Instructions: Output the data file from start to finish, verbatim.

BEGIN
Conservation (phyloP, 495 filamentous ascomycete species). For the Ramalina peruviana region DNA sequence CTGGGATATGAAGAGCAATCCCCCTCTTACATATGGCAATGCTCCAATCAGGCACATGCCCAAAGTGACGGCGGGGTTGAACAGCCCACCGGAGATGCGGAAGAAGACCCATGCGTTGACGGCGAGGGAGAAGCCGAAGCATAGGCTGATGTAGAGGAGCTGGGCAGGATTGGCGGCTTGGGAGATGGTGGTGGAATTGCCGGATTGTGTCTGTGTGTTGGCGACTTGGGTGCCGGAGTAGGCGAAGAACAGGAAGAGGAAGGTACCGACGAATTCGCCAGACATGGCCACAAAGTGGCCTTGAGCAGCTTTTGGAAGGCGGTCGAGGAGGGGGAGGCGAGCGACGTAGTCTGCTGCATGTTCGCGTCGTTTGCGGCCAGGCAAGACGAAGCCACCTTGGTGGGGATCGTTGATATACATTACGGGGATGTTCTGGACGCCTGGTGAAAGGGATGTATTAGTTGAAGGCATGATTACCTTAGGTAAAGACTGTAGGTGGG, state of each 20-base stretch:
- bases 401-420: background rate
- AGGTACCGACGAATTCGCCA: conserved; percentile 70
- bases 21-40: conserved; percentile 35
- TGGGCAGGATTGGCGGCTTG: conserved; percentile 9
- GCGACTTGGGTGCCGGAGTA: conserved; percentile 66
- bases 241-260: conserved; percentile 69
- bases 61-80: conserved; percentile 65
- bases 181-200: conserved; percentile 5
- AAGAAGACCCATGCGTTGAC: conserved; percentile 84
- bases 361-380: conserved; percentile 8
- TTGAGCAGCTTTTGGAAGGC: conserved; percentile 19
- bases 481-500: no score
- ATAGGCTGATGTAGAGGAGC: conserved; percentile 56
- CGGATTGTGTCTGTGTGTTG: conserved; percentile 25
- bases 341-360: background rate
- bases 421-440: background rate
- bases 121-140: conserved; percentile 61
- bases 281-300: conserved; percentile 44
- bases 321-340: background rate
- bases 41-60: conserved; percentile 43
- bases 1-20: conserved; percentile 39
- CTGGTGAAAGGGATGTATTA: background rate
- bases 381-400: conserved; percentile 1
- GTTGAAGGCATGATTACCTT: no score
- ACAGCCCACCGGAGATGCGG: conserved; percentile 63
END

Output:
Conservation (phyloP, 495 filamentous ascomycete species). For the Ramalina peruviana region DNA sequence CTGGGATATGAAGAGCAATCCCCCTCTTACATATGGCAATGCTCCAATCAGGCACATGCCCAAAGTGACGGCGGGGTTGAACAGCCCACCGGAGATGCGGAAGAAGACCCATGCGTTGACGGCGAGGGAGAAGCCGAAGCATAGGCTGATGTAGAGGAGCTGGGCAGGATTGGCGGCTTGGGAGATGGTGGTGGAATTGCCGGATTGTGTCTGTGTGTTGGCGACTTGGGTGCCGGAGTAGGCGAAGAACAGGAAGAGGAAGGTACCGACGAATTCGCCAGACATGGCCACAAAGTGGCCTTGAGCAGCTTTTGGAAGGCGGTCGAGGAGGGGGAGGCGAGCGACGTAGTCTGCTGCATGTTCGCGTCGTTTGCGGCCAGGCAAGACGAAGCCACCTTGGTGGGGATCGTTGATATACATTACGGGGATGTTCTGGACGCCTGGTGAAAGGGATGTATTAGTTGAAGGCATGATTACCTTAGGTAAAGACTGTAGGTGGG, state of each 20-base stretch:
- bases 401-420: background rate
- AGGTACCGACGAATTCGCCA: conserved; percentile 70
- bases 21-40: conserved; percentile 35
- TGGGCAGGATTGGCGGCTTG: conserved; percentile 9
- GCGACTTGGGTGCCGGAGTA: conserved; percentile 66
- bases 241-260: conserved; percentile 69
- bases 61-80: conserved; percentile 65
- bases 181-200: conserved; percentile 5
- AAGAAGACCCATGCGTTGAC: conserved; percentile 84
- bases 361-380: conserved; percentile 8
- TTGAGCAGCTTTTGGAAGGC: conserved; percentile 19
- bases 481-500: no score
- ATAGGCTGATGTAGAGGAGC: conserved; percentile 56
- CGGATTGTGTCTGTGTGTTG: conserved; percentile 25
- bases 341-360: background rate
- bases 421-440: background rate
- bases 121-140: conserved; percentile 61
- bases 281-300: conserved; percentile 44
- bases 321-340: background rate
- bases 41-60: conserved; percentile 43
- bases 1-20: conserved; percentile 39
- CTGGTGAAAGGGATGTATTA: background rate
- bases 381-400: conserved; percentile 1
- GTTGAAGGCATGATTACCTT: no score
- ACAGCCCACCGGAGATGCGG: conserved; percentile 63